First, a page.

Thursday, July 25, 2013

Ad Hoc Technocracy In South Sudan

Pagan Amum, SPLM SG. Photo credit: owner.

By Martin Garang Aher

Finally the push has come to shove in Juba. In a move that dazed many South Sudanese as well as international observers of political developments in South Sudan, President Salva Kiir Mayardit had on 23rd July 2013 bravely dissolved his government. It was highly anticipated but vulgarly engendered by poor government performance and the struggle for power within the ruling party, the SPLM.
The multiple presidential decrees relieved the vice president, 29 ministers, 29 deputy ministers and 17 brigadier generals in the police force. Another promised an overhaul of the government ministries while the SPLM Party Order, suspended the secretary general of the SPLM. The SG, in another capacity, functioned as the chief negotiator in the post independent arrangements with the Sudan.

As could be construed in these shake ups, all efforts seemed to have been designed to prioritize efficiency of the government. However, punishing dissent and rewarding supporters often go along with situations of this nature. It will be clear in the formation of the next government if all intentions were for the good of the nation or actions that are in circumspect disciplinary among the SPLM's heavy weights.  The dissolution has already been believed by many as targeting the removal of the vice president, Riek Machar Teny, who had on numerous occasions, criticized the government while voicing his wish to lead the party into the next elections.

The president’s application of his constitutional prerogative was the second since he took power as the new country’s first bearer of the highest office after independence. He had reshuffled the same government in 2010, but with least panic from the streets. Many more were expected but did not materialize. As some residents in Juba confirmed, the situation had since changed. The city remained tensed; making the likelihood for a bang of any kind to disrupt the day. On the other hand, citizens who have been calling out for the government to do more are now shy of praise even though their wishes are being slowly fulfilled. The need for effective service delivery had been overshadowed by fear of violent reprisal from demoted government officials who might be left out of the incoming government; especially from the outgoing vice president and his supporters. However, I am of the belief that Riek Machar had done his calculations correctly and the presumptions many might have for him have something to do with his past, not his present.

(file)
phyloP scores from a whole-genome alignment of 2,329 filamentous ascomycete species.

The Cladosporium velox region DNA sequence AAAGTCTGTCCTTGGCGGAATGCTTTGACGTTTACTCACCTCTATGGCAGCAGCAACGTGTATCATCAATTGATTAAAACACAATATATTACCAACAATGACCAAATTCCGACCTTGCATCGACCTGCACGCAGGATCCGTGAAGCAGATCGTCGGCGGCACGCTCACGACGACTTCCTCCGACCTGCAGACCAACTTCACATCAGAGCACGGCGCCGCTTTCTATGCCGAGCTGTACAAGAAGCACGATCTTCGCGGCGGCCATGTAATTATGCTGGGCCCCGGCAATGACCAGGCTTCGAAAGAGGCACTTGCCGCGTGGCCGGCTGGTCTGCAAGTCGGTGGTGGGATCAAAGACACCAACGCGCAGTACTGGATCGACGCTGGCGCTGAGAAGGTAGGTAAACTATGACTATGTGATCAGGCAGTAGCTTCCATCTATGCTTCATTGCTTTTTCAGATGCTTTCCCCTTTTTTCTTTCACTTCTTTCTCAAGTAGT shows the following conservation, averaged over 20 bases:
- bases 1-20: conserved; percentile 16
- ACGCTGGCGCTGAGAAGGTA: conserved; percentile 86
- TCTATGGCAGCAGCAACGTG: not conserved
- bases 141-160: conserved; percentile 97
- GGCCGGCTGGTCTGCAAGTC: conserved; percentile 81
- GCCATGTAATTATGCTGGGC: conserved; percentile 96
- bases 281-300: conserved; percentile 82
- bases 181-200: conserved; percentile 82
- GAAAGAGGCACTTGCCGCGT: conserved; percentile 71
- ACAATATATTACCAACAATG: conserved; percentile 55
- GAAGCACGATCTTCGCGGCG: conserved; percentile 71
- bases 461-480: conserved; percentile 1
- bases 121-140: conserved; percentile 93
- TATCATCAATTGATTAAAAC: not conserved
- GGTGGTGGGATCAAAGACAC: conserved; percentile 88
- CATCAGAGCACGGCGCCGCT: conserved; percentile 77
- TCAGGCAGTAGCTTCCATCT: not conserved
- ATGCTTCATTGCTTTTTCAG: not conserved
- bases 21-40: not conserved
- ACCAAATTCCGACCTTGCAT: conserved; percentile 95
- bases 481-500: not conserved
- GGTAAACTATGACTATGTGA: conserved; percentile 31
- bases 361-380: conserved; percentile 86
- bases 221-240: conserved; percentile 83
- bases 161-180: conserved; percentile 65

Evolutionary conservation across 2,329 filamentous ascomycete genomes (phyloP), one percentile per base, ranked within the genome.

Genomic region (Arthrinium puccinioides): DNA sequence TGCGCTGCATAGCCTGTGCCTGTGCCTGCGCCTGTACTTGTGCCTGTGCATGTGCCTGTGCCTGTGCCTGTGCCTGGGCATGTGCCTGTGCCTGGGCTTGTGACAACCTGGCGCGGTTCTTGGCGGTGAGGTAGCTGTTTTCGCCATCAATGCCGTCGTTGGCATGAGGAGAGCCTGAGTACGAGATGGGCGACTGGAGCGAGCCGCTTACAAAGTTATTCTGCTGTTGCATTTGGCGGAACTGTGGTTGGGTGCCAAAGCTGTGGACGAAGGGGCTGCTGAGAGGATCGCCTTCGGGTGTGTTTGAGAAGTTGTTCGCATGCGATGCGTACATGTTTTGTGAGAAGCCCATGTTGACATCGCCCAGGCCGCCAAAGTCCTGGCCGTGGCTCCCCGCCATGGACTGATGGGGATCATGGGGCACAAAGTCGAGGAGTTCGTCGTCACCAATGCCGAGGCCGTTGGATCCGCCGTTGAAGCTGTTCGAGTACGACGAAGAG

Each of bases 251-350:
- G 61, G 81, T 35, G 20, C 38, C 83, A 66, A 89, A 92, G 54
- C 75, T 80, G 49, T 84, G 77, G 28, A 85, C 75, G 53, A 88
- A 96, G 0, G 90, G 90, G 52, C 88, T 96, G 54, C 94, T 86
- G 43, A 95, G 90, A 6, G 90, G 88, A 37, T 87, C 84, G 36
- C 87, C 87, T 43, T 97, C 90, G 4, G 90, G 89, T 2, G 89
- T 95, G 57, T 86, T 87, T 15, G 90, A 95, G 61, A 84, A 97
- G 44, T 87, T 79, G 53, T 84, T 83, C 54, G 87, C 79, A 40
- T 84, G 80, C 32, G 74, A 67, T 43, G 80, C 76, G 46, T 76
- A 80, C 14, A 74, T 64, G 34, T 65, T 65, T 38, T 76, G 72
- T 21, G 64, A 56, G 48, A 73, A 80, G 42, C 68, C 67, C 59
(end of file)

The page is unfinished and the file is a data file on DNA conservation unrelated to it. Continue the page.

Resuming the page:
Cognizant of the oil shutdown and the war with the Sudan in Panthou, South Sudanese see this second reshuffle as exceedingly bizarre but on equal terms with previous actions in which proper plans were reserved to be attempted afterward. The plan is now for the president to sit down with his advisers and do the mammoth task of selecting the cabinet while the government in Juba remains literally in the hands of technocrats in the respective ministries. It was simple to set the pace of restructuring, but the enormity of the task at hand might likely require weeks to complete. That would leave a vacuum for possible unruliness.  The president must act fast and in the approved manner in his government formation.

Can the president be encouraged to be a little harder? If president Kiir is to be believed and trusted, he has to do a bit more. Whether internal party wrangling for leadership might have caused the dissolution, South Sudanese and the world are wishing to see that 75 officials whom he sent letters to return the stolen $4 billion must not show faces in his next government. Of course if the wells of the decrees have not run dry, expectations are that few remaining decrees must be channeled toward the formation of investigation committees to probe the whereabouts of $4 billion for the benefit of the impoverished citizens.
Martin Garang is a South Sudanese living in Australia. He can be reached at garangaher@hotmail.com